I also don't want my annotated documents syncing back to Dropbox and overwriting my existing files because I want to preserve a blank original copy for future lessons, so Notability works well in this regard as well.
    None I can think of, save manually switching to the eraser function in the app and back. If I can do it with my fingers on an iPad mini in class in a snap, you can too.
     
  20. username: macrumors 6502a

    Joined:
    Dec 16, 2013
    #20
    No eraser.

    Here is what I would suggest:

    - get the iPad pro and pencil
    - buy the Lightning HDMI and VGA adapter
    - plug your iPad pro direct into the projector to mirror the display.
    - open up any notes app you like ( goodnotes, notability, etc) for your electronic whiteboard
    - have any slides in PowerPoint/keynote
    - keep your PDFs saved in iBooks, notability or PDF expert (Or any PDF app you prefer)

    Seems like this would replicate your current workflow
     
  21. Night Spring macrumors G5

    Night Spring

    Joined:
    Jul 17, 2008
    #21
    Most apps have a eraser button readily available, which you just tap to switch to eraser mode.

    Also, undo is your friend.
    --- Post Merged, Jan 27, 2016 ---
    Can you mark up PDF in iBooks? It's been a while since I opened a PDF in iBooks, so maybe this function has been added, but it used to be iBooks was strictly read-only.
     
  22. ozone thread starter macrumors 6502

    ozone

    Joined:
    Feb 18, 2004
    Location:
    Ontario, Canada
    #22
    Yes, that sounds about right. Thanks.

    I really prefer to just flip the stylus to erase, rather than hunting for the erase button. Given that I'm writing rapidly, I find it faster. I've tried using the erase button before on a variety of apps.

    Sigh... I suppose I could unlearn... ;)

    Are there any other stylus that work with the iPad Pro? I'm guessing no....
     
  23. Night Spring macrumors G5

    Night Spring

    Joined:
    Jul 17, 2008
    #23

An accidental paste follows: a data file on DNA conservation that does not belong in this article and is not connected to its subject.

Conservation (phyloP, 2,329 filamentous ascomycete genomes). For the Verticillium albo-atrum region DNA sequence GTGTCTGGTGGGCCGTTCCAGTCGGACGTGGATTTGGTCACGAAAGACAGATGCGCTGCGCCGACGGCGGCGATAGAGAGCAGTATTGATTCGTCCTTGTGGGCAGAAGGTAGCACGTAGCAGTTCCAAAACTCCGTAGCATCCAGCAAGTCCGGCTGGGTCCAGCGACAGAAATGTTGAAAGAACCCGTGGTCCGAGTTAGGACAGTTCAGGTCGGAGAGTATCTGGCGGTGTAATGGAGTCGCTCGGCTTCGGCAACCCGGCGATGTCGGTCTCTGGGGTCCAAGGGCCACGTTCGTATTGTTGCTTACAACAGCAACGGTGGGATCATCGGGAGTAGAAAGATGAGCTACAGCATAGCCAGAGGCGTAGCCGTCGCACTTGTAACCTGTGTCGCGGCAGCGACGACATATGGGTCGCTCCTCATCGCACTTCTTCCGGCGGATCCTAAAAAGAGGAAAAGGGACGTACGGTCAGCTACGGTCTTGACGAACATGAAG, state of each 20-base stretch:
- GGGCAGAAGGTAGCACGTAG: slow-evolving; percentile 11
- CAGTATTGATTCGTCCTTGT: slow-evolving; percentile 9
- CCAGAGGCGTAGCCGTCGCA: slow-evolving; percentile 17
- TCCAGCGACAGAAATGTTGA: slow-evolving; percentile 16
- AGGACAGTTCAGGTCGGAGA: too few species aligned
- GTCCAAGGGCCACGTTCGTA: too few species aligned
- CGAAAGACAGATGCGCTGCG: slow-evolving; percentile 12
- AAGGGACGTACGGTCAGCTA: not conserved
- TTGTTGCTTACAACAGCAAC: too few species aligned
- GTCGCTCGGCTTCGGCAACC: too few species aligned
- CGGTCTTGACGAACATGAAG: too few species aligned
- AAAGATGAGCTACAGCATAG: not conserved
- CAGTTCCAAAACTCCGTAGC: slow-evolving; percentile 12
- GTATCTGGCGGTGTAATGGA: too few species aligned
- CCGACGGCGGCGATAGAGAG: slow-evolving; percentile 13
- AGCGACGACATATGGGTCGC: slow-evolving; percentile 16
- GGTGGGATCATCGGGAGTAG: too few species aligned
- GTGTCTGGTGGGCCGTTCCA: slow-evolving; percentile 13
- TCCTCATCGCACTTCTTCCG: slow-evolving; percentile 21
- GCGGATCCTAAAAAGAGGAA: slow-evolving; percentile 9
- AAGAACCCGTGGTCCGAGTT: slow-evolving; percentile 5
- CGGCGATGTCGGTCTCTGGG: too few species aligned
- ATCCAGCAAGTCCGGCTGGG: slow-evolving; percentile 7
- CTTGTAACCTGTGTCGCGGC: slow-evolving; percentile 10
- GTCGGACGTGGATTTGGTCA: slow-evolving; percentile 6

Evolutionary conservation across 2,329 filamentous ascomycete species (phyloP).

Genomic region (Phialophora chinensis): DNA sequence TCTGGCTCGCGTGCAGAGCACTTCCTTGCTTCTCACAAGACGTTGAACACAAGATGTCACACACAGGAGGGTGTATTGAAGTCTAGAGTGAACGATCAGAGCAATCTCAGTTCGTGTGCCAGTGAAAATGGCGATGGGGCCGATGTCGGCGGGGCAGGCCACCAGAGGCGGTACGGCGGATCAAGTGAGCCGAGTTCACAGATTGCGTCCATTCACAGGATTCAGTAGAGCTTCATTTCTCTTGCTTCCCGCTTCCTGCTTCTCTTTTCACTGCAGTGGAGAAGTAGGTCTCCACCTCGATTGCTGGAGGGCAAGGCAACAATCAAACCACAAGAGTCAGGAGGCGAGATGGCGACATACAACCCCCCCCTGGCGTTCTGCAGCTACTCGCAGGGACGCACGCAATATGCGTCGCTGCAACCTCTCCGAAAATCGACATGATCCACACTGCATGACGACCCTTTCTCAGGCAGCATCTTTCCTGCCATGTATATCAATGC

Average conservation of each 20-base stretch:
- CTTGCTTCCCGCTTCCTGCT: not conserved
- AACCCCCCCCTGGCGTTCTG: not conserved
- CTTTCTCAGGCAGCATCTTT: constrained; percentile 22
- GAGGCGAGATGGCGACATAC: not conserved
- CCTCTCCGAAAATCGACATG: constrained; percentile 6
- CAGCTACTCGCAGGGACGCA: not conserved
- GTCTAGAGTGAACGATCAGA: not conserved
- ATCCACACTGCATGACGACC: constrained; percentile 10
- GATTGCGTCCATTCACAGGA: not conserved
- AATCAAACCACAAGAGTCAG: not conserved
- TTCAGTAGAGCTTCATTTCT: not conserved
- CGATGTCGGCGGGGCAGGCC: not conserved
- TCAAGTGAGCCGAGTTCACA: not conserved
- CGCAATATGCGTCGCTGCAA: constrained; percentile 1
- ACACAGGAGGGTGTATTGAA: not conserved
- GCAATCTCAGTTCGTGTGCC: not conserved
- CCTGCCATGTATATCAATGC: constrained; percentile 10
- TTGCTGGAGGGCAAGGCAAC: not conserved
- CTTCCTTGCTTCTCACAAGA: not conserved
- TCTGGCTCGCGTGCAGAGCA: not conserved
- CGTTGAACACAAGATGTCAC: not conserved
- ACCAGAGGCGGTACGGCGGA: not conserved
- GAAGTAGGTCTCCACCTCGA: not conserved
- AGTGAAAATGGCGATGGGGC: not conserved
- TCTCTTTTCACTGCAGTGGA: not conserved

Oh, there are lots of stylus that work with the iPad Pro -- pretty much any stylus that works with the regular iPad will work with the Pro. But I doubt any of them have the "flip end to turn into eraser" function.
     
  24. username: macrumors 6502a

    Joined:
    Dec 16, 2013
    #24

    No you can't mark up PDFs in iBooks. I don't know whether OP needs to markup PDFs once he/she has saved them. If so, needs another app like goodnotes, notability etc.
     
  25. sracer macrumors 603

    sracer

    Joined:
    Apr 9, 2010
    Location:
    Land of Bongos and Beatniks
    #25
    Yes, other styli should work with the iPad Pro... just as they work on the non-Pro iPads.

    There is one major thing that holds me back from using the iPad for presentation in seminars and classes:
    • Lack of support for presentation remotes.
    It's not always convenient to stand near the iPad during a presentation. I like being able to walk around and among attendees while presenting. I've got a terrific little Targus presentation remote that I use with my Macbook Air and Surface 2 tablet. Love it. The "recommended" solution of using an iPhone/iPod Touch is so inadequate that I wonder if the people who suggest it have actually used it. There are a few bluetooth remotes that claim to work, but they aren't reliable. Not a good thing for a remote control used during a presentation.